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Screen shot 2010-10-22 at 11.13.07 AM.pngYesterday, the Internet Archive and more specifically, the Open Library, posted a few photos of a new reading desk (aka Reading Desk 2.0) that includes the IA BookReader. Included in the set of photos is a pictire of IA Founder, Brewster Kahle, using the IA BookReader at Reading Desk 2.0.

For those of you who want the tech specs of what you’re seeing in the photos:

Hardware: HP L2105tm multitouch monitor, connected to laptops running Windows 7 with the HP touchscreen drivers.

Software: The Internet Archive BookReader (with mang’s new multitouch support code) running in Firefox 4 beta 6 for multitouch support.

The BookReader code is open source and available at:http://github.com/openlibrary/bookreader. More here including how to use it with books available via the Open Library.

Today, at the Books in Browsers Conference underway at the Internet Archive in San Francisco, Michael Ang gave a presentation about the new multitouch support code he developed for the BookReader.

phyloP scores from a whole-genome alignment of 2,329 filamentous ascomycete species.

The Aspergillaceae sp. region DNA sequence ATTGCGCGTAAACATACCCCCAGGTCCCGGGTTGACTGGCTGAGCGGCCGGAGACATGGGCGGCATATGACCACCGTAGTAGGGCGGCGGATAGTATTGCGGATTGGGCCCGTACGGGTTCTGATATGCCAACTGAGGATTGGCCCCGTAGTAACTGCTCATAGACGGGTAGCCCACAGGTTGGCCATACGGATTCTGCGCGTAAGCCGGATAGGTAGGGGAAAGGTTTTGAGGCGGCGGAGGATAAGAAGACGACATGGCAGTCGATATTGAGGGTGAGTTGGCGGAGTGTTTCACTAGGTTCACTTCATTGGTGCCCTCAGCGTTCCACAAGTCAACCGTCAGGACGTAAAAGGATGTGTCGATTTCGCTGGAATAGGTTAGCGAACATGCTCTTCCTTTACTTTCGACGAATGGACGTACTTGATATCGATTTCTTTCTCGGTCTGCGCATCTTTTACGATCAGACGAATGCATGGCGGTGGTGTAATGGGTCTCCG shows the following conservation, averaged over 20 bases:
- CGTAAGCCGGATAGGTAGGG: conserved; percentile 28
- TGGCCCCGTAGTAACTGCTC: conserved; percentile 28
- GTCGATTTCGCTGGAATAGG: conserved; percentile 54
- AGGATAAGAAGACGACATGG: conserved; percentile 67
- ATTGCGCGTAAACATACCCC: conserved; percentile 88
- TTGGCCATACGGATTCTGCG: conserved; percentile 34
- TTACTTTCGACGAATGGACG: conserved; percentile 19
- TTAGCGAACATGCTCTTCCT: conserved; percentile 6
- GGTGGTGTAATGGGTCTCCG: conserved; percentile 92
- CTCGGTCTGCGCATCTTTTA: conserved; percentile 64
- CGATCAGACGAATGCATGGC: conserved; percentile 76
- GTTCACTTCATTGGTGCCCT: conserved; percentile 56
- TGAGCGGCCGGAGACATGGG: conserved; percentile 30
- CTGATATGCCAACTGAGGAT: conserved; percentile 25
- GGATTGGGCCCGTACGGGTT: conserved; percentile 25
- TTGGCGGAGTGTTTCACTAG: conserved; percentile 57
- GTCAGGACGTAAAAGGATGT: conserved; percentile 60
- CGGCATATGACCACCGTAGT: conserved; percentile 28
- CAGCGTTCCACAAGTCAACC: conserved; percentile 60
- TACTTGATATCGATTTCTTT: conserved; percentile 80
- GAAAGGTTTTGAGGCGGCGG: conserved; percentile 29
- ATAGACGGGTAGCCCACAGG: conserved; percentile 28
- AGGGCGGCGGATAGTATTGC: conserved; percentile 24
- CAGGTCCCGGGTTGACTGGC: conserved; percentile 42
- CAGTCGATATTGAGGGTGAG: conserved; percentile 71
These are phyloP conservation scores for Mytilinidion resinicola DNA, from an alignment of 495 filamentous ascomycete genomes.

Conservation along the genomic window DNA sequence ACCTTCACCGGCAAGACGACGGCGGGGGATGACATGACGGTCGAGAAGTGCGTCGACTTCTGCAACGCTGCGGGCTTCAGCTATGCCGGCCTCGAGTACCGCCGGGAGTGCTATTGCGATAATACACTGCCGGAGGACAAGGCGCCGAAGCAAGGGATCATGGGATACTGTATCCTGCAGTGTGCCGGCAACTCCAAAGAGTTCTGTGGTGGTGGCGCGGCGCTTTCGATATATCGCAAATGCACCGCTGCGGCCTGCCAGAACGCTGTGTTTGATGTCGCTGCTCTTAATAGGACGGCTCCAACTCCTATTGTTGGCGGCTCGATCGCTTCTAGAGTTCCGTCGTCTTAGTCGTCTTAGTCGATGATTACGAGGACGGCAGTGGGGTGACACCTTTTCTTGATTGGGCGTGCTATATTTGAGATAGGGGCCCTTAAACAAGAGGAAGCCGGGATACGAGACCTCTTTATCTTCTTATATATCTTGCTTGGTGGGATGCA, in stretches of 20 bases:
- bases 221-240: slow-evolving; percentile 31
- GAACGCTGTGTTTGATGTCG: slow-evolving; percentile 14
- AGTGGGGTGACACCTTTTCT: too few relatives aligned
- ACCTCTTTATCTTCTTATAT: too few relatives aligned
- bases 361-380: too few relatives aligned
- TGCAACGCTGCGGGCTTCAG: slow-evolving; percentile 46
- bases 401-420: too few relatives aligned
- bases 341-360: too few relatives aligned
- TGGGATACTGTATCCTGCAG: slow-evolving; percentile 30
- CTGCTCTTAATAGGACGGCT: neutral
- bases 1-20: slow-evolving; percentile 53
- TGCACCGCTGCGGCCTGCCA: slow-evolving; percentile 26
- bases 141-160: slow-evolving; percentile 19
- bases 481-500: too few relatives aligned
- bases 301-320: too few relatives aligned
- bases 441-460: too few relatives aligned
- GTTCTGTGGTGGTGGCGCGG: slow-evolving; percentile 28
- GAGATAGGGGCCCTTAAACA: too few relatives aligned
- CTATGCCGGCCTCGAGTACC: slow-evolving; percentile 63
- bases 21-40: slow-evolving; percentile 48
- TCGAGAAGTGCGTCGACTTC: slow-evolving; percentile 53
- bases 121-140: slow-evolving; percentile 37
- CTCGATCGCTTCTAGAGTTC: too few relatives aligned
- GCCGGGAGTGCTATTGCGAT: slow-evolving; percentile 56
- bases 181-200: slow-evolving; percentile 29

Several pages of pics of the IA BookReader (and other tools) using Ang’s new software are available here. Want to look at the material in other formats? No problem.

Congrats to Michael Ang and the IA.

Source: OpenLibrary (via Twitter)

Matt Bernius has done us a favor and submitted the Books in Browsers hashtag (#bib20) to the Twapper Keeper tweet archiving service that will allow the FREE service to build a permanent archive of tweets from the event.

Books in Browsers 2010 began today at the Internet Archive in San Francisco and will conclude tomorrow afternoon.

The TwapperKeeper Books in Browsers tweet archive is accessible here.

Tweets can also be downloaded for offline use (or local archiving) as an Excel spreadsheet. Look for another export and download option above (and to the right) of the first tweet.

Summize provides a continuously updated set of stats about the tweets in the TwapperKeeper archive. For example, Top 10 tweeted hashtags; Top 10 tweeted URLs; Top Twitterers; and much more.

Finally, below each tweet in the archive look for the “tweet details” link. Here you’ll find info about each tweet and Twitter user. For example, for some tweets you can learn what Twitter client (including the Twitter web version) was used.

Sources: TwapperKeeper, Internet Archive

 
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